In the summer of 1886 the Board of Army Engineers for Fortifications held a hearing at the Army Building in Manhattan to determine the preferred location for the interstate bridge that had recently been authorized by Congress. Speaking in favor of the bridge were representatives of the Baltimore and Ohio Railroad and Erastus Wiman. Opposed to the proposed location were Senator Chase, representing the Pennsylvania Railroad, and I. L. Fisher of the Bee Towing Company. The opponents preferred building a 70-foot high (21.34 m) bridge near Buckwheat Island, about one mile (1.6 km) south of the proposed location. The Board reported to the Secretary of War.
Description and history
The approved bridge was designed by Charles Ackenheit (or Ackenheil), the chief engineer for the Baltimore and Ohio Railroad. The cost was approximately $500,000. Construction occurred from 1887 to 1889 and the bridge opened with ceremony on January 1, 1890. It was also called the "Achter Kill Bridge" after the alternate spelling and pronunciation of Arthur Kill. At the time of its completion, it was the longest of its type in the world.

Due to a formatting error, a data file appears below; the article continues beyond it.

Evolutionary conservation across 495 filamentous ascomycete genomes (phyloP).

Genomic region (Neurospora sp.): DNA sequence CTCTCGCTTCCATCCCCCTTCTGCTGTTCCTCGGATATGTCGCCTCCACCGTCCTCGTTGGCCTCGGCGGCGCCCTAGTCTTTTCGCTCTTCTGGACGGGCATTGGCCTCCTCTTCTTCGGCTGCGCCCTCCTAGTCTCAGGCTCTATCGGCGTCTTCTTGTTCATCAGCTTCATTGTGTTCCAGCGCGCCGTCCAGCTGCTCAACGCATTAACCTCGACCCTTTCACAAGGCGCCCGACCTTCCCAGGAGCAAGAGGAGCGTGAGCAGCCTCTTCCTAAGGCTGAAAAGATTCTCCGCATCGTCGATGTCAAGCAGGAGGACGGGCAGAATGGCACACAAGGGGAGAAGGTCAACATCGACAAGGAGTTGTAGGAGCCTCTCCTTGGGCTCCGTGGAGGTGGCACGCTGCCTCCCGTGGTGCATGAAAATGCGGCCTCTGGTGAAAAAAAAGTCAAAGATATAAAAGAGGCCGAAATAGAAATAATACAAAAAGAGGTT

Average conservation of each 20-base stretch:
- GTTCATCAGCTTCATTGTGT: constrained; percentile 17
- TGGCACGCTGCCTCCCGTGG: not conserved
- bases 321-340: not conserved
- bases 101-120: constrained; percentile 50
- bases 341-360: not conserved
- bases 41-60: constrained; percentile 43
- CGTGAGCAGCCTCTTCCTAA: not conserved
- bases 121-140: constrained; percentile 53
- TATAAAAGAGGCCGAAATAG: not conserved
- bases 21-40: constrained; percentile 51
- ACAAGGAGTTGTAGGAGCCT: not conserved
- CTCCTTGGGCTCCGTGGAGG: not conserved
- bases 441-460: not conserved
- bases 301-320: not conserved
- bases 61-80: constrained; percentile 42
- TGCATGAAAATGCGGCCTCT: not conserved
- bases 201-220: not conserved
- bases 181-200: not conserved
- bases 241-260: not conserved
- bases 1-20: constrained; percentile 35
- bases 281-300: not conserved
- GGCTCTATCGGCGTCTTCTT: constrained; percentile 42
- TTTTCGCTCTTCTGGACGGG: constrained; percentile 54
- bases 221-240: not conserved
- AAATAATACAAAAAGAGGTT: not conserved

It was a swing-span railroad bridge with a center pier, connecting the Howland Hook area of Staten Island to Elizabeth, New Jersey, where tracks could connect with a Baltimore and Ohio branch line. The center span was 500 feet (152 m) long, with two fixed 150 feet (45.7 m) side spans, for a total length of 800 feet (244 m). Compared to the 70-foot high (21.34 m) bridge proposed by the Pennsylvania Railroad, the bridge was built only 32 feet (9.75 m) above Arthur Kill at low water. This would necessitate frequent openings, especially in later years after the kill was dredged and numerous ocean-going ships needed to pass through the strait. In 1952, for example, the bridge was required to be open to allow 13,346 ships to pass. The span was moved by two steam-powered engines. In foggy weather a steam whistle would sound twice to indicate the bridge was closed, or four times so boats would know it was open.